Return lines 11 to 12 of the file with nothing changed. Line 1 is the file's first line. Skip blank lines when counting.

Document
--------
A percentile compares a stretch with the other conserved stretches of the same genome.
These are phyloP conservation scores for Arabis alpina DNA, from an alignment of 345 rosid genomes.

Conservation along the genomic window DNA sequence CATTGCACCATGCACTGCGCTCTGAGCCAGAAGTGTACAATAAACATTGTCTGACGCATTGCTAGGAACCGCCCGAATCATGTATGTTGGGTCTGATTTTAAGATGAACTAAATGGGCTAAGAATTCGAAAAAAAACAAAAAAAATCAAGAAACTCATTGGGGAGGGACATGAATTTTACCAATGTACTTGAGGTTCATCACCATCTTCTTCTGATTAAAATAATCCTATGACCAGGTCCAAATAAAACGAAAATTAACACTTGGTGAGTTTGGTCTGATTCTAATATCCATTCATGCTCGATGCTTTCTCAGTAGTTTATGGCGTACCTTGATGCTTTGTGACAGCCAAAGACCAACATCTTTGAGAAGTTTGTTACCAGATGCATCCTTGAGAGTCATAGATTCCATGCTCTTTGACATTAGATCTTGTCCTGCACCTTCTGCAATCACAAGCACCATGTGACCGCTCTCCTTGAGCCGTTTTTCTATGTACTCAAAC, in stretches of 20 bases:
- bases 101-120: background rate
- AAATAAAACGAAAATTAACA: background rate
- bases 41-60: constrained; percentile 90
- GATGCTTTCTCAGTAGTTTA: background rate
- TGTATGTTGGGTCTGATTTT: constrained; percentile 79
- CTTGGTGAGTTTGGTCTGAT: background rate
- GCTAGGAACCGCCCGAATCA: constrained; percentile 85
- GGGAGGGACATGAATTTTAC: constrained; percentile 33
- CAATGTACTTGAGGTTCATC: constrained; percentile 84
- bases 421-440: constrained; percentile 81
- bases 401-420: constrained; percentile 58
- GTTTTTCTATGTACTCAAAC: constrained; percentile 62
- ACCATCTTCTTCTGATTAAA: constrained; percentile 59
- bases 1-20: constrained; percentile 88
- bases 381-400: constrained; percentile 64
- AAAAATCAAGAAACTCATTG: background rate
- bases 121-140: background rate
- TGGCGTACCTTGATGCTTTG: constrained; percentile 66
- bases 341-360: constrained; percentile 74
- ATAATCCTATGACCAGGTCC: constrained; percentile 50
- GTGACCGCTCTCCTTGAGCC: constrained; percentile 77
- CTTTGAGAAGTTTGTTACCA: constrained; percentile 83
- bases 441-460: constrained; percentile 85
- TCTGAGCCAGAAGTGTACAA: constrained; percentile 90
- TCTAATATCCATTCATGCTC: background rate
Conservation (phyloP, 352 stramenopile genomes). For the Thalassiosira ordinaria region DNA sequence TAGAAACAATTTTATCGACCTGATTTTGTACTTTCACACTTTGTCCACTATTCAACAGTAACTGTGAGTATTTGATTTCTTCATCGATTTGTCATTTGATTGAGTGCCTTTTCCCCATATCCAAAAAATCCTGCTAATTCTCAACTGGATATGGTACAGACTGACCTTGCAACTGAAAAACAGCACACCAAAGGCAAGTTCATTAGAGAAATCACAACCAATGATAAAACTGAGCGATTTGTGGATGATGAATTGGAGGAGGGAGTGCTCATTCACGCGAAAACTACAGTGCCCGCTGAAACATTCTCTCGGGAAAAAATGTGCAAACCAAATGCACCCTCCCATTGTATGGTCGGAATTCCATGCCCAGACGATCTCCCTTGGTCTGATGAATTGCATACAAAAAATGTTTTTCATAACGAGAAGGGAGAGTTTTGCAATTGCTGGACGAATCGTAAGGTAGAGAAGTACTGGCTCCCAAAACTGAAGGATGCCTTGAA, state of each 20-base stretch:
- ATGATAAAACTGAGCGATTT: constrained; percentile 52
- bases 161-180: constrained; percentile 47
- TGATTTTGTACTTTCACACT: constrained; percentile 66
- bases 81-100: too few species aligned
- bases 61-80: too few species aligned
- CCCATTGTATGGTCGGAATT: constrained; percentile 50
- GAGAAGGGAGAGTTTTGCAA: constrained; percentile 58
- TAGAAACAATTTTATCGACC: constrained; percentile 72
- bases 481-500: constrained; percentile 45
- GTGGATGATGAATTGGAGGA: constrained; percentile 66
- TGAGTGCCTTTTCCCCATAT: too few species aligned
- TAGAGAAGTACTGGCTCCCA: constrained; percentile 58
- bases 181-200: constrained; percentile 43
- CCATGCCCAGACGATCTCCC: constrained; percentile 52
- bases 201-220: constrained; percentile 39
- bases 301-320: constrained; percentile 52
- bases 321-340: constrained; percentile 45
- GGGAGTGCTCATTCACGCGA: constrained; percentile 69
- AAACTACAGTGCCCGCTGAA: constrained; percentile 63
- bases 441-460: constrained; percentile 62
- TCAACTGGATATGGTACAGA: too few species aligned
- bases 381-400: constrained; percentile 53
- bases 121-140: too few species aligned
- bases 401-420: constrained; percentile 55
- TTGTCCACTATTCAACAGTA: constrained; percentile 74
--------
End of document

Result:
- GGGAGGGACATGAATTTTAC: constrained; percentile 33
- CAATGTACTTGAGGTTCATC: constrained; percentile 84